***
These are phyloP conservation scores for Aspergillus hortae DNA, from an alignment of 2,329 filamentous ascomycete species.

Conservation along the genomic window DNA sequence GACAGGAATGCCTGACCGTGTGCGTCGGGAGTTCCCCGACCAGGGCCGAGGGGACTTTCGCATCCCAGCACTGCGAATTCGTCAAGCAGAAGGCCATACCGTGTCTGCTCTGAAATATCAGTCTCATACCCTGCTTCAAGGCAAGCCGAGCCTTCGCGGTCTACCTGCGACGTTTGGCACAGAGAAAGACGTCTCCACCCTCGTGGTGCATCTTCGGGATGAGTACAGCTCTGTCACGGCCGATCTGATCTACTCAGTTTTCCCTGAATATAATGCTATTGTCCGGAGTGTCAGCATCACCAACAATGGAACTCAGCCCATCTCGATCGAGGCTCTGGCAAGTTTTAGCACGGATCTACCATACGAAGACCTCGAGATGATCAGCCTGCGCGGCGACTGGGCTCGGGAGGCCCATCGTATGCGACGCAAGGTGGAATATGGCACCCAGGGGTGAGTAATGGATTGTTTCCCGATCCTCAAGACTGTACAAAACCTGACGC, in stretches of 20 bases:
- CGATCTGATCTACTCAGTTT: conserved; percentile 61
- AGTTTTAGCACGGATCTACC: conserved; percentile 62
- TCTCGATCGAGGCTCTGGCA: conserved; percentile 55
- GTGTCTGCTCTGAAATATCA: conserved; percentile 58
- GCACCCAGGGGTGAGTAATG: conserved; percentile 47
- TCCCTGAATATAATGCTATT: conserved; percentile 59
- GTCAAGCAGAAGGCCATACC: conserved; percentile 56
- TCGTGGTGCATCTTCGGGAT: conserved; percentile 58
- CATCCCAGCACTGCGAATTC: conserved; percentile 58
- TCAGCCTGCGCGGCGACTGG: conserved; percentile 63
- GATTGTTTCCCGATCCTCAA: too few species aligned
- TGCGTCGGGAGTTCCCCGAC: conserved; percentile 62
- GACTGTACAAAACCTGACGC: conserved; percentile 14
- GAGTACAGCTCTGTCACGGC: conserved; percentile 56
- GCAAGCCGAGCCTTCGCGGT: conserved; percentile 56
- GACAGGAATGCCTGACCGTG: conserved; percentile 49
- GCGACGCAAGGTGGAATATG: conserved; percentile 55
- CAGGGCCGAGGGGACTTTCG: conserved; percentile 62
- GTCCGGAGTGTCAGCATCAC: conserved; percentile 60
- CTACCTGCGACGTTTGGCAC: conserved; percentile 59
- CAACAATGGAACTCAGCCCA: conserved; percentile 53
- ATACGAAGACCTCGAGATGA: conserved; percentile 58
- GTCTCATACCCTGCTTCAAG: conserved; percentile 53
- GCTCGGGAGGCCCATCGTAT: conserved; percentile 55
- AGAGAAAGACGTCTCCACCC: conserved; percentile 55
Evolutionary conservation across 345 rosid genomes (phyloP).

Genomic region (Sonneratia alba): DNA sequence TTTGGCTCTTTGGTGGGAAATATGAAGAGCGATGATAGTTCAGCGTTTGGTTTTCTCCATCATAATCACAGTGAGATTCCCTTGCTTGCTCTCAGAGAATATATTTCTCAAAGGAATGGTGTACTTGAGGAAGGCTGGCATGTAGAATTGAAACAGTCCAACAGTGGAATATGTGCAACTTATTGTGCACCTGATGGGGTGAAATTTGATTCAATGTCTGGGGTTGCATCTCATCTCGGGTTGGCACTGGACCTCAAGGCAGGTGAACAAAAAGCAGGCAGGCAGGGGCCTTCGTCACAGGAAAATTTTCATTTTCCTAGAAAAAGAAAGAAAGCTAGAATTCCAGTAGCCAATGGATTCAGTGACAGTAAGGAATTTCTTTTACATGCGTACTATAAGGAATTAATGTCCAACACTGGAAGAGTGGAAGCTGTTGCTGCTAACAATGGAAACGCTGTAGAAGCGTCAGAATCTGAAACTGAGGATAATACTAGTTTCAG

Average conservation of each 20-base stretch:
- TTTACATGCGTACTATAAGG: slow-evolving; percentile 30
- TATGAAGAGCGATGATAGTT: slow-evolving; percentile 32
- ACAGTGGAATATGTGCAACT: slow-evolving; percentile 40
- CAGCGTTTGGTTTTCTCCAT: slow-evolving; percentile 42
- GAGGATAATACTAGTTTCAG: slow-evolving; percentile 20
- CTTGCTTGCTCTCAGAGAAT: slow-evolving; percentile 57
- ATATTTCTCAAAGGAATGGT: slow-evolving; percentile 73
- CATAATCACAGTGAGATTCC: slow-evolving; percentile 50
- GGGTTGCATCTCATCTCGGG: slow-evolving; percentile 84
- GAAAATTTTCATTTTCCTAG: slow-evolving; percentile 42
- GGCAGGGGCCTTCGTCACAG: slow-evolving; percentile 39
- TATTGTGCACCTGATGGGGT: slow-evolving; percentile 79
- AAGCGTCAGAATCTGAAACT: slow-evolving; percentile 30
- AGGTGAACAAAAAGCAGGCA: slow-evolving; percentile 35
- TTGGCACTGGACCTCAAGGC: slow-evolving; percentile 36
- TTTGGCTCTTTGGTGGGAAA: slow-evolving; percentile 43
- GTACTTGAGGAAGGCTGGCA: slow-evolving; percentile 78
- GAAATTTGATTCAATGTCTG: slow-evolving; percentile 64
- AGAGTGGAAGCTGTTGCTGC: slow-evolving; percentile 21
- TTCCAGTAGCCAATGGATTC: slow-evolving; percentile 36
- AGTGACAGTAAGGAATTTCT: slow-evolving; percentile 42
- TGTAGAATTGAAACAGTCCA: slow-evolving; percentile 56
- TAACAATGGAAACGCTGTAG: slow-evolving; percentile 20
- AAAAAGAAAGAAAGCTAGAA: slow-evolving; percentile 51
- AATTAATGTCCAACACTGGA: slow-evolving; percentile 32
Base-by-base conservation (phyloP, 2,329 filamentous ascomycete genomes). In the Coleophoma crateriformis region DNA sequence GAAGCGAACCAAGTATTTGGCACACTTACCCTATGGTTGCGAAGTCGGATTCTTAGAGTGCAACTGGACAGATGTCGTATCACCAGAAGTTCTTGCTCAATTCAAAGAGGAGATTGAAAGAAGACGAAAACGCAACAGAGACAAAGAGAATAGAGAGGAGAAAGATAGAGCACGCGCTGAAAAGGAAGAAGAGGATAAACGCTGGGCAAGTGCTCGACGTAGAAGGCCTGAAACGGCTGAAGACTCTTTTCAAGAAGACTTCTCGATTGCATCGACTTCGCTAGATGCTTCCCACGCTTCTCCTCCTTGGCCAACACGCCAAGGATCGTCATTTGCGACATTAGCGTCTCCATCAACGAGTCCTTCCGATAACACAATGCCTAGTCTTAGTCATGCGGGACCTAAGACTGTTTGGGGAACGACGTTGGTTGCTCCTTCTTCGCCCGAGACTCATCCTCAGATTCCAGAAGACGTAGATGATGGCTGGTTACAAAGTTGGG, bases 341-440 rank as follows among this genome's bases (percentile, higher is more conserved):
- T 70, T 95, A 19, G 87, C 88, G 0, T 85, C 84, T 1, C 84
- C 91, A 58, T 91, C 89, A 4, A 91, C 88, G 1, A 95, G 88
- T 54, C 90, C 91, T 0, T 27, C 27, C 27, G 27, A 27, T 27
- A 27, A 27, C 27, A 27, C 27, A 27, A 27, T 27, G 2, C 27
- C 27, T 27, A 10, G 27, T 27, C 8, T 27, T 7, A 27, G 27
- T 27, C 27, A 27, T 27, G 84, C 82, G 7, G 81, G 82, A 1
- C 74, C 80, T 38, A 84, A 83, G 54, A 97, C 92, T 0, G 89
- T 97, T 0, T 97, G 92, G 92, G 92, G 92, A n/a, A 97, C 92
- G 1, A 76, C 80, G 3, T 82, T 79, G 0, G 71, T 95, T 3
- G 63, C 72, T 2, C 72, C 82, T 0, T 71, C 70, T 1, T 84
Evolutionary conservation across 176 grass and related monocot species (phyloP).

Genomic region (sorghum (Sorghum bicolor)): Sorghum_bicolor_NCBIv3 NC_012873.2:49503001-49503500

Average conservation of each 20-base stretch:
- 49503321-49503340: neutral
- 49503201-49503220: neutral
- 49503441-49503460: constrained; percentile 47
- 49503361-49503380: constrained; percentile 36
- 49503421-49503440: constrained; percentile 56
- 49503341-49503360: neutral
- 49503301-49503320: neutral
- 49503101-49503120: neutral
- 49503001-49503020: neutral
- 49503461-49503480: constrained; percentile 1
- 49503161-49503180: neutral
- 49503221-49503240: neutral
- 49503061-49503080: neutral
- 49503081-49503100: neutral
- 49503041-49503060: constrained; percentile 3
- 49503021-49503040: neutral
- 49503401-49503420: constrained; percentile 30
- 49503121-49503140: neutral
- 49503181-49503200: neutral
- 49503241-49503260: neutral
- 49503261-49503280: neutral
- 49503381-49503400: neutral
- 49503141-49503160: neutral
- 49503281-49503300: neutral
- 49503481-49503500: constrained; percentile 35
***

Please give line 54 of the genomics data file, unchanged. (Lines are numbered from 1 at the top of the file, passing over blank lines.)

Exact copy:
- AAAAAGAAAGAAAGCTAGAA: slow-evolving; percentile 51